For the second time today I’m re-blogging a post by another blogger. Compared to the first, this one is deadly serious. From Cath’s Passing Time here are some things which must be said on the day that Jo Cox’s murderer is sentenced to life. Continue reading “Fascism arrives as your friend: important words from a fellow-blogger”
I’ll admit: I felt deeply depressed after reading yesterday’s Guardian Long Read which portrayed how right-wing populist parties are advancing in all parts of Europe by appealing to the widespread and growing resentment of political and financial elites, co-opting the policies and rhetoric of the left, and polishing their public image by publicly breaking with the symbols of the fascist past.
Coming as the latest Hillary Clinton email revelations seem to have handed Donald Trump a last-minute advantage in the American presidential election, and after the spectacle of the clearance of the Calais refugee camp and the British government’s reluctance to do more than the bare minimum to protect vulnerable young residents of the camp, the current mood reminds me of Alexander Blok writing in 1908 of his sense an impending catastrophe: ‘In us all is a feeling of sickness, of alarm, of disaster, of disruption.’
The moment seems perilous indeed. Further warnings of dangers that might easily force their way from the past into the present were contained in a piece written by the Labour MP Richard Burden following his recent visit to Srebrenica, and in news of the death of one of the last survivors of the Nazi death camps who became one of the most active UK-based witnesses to the Holocaust. Continue reading “‘In us all is a feeling of sickness, of alarm, of disaster, of disruption.’”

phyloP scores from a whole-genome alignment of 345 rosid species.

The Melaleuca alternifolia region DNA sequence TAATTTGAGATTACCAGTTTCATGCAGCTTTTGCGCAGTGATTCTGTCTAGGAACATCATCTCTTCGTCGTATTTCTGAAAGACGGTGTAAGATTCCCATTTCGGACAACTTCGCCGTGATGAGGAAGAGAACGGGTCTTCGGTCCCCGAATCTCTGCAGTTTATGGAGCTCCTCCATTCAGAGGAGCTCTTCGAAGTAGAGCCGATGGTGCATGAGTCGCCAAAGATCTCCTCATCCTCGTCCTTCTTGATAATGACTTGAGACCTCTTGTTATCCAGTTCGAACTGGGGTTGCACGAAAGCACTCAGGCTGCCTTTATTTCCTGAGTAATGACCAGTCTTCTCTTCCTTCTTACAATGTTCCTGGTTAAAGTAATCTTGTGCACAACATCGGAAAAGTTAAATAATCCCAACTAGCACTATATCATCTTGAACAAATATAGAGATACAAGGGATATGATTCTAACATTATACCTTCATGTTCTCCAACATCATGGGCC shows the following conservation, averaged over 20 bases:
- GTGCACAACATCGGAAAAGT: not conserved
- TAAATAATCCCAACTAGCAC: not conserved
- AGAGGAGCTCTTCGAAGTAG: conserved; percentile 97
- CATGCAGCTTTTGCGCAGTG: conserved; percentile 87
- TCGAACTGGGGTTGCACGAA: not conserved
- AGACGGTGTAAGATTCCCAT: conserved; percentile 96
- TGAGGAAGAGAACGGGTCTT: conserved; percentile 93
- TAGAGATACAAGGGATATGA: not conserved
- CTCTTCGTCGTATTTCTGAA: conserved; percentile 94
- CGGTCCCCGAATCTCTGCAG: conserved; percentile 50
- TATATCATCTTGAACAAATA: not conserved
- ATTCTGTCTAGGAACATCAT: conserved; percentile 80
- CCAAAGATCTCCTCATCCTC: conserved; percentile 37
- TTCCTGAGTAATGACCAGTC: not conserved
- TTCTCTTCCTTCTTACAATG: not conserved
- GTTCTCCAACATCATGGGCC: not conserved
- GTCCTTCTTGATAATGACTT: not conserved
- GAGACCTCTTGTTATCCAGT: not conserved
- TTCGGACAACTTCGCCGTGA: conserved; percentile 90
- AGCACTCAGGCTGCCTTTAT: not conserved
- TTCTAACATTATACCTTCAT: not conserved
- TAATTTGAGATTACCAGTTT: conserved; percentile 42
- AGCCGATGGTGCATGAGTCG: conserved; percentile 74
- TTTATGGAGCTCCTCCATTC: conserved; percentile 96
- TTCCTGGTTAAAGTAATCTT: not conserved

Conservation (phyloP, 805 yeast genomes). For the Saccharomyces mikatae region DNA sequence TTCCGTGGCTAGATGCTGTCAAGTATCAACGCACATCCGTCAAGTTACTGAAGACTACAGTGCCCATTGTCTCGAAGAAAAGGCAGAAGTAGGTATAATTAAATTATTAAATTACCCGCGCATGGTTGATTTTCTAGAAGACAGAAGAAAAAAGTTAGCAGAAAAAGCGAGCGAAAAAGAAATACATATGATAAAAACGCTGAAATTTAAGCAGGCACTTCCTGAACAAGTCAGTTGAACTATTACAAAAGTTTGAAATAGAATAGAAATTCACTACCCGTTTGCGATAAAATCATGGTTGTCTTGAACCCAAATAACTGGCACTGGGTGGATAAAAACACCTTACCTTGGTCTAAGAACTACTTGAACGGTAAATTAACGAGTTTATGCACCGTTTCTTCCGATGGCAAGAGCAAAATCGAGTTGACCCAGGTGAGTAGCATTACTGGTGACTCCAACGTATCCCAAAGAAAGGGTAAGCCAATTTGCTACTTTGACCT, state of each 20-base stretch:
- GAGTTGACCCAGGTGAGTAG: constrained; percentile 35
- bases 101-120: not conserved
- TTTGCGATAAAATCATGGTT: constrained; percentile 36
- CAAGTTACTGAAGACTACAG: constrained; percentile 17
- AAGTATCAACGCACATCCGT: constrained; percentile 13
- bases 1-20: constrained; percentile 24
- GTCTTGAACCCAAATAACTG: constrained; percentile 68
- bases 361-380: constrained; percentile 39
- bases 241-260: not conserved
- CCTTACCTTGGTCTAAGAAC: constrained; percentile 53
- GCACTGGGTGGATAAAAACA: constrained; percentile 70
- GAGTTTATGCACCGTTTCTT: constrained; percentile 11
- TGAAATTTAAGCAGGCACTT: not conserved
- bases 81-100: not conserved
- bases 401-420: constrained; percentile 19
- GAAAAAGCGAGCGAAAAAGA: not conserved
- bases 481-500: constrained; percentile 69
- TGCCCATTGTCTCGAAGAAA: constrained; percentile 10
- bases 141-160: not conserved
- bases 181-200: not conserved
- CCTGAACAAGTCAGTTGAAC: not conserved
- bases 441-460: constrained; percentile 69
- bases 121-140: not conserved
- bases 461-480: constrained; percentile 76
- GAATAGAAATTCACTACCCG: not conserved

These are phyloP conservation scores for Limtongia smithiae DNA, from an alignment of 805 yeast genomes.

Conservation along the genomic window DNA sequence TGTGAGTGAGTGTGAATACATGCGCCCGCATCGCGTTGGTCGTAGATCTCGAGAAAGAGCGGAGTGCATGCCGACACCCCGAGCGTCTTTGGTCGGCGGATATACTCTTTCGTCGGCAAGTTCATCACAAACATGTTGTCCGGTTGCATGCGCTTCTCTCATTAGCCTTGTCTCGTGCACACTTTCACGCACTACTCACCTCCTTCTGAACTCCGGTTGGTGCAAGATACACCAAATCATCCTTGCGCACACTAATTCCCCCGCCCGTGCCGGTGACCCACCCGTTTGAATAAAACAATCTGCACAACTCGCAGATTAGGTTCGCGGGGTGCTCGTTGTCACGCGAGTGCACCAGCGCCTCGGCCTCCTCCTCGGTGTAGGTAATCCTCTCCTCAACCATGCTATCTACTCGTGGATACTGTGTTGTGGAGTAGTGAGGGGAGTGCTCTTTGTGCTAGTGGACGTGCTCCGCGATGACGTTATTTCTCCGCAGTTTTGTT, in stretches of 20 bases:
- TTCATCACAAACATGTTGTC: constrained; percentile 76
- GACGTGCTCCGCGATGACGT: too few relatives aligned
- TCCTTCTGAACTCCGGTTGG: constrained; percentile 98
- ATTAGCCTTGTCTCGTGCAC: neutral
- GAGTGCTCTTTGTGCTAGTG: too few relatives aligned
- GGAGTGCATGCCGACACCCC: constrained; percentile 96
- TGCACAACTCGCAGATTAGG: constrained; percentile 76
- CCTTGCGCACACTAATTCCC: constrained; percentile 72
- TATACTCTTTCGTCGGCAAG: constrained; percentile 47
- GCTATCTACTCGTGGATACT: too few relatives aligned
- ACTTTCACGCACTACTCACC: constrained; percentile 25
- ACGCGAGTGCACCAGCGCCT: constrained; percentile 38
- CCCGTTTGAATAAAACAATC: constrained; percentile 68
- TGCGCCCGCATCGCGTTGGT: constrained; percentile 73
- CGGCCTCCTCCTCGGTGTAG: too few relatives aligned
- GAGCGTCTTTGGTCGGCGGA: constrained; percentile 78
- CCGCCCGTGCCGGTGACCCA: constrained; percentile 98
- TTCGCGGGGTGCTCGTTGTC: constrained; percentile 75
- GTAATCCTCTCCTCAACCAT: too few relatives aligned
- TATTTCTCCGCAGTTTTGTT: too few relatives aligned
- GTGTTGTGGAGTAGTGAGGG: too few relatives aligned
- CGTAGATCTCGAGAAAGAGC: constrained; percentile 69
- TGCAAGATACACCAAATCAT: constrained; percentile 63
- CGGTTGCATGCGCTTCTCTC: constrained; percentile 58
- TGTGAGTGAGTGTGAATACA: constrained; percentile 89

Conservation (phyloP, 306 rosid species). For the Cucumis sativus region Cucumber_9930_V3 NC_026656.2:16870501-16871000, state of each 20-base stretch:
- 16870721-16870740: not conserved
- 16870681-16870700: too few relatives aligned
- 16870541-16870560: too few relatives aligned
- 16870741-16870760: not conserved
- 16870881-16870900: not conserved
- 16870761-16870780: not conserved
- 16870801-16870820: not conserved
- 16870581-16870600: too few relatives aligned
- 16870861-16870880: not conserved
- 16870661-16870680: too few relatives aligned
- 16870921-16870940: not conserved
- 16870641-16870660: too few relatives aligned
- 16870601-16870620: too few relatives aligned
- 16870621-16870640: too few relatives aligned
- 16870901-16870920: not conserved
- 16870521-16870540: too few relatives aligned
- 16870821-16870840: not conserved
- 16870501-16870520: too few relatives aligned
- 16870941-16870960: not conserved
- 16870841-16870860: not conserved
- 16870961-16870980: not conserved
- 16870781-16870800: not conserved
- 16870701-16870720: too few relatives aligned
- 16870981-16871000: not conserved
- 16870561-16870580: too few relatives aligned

Nina is an outstanding one-woman show we saw this week at the Unity Theatre in Liverpool. It is a deeply personal tribute to Nina Simone by Josette Bushell-Mingo, the London-born actress and singer who is currently artistic director for the Swedish National Touring Theatre. As its full title – Nina – a story about me and Nina Simone – implies, and as became apparent minutes into this remarkable production, this is a personal meditation, laced with anger and bitterness, on the meaning of Simone’s music for another black woman. The show runs for another week and should not be missed. Continue reading “Josette Bushell-Mingo’s Nina at Unity Theatre: angry, beautiful, outstanding”
What does it mean to come home?
– Home, page 106
Recently, I read the Marilynne Robinson trilogy that begins with Gilead (2004), continues with Home (2008) and concludes with Lila (2014). I don’t think I have read a finer suite of novels. Collectively, in an undemonstrative fashion, they constitute an interrogation of America as a home, and of the obligations of religious belief in a society in which social justice and the care of others is not guaranteed for all. The novels are set in the quiet and conservative rural America of the early 1950s, yet there’s an undertow of a country divided by race and prejudice. Continue reading “Marilynne Robinson’s Gilead trilogy”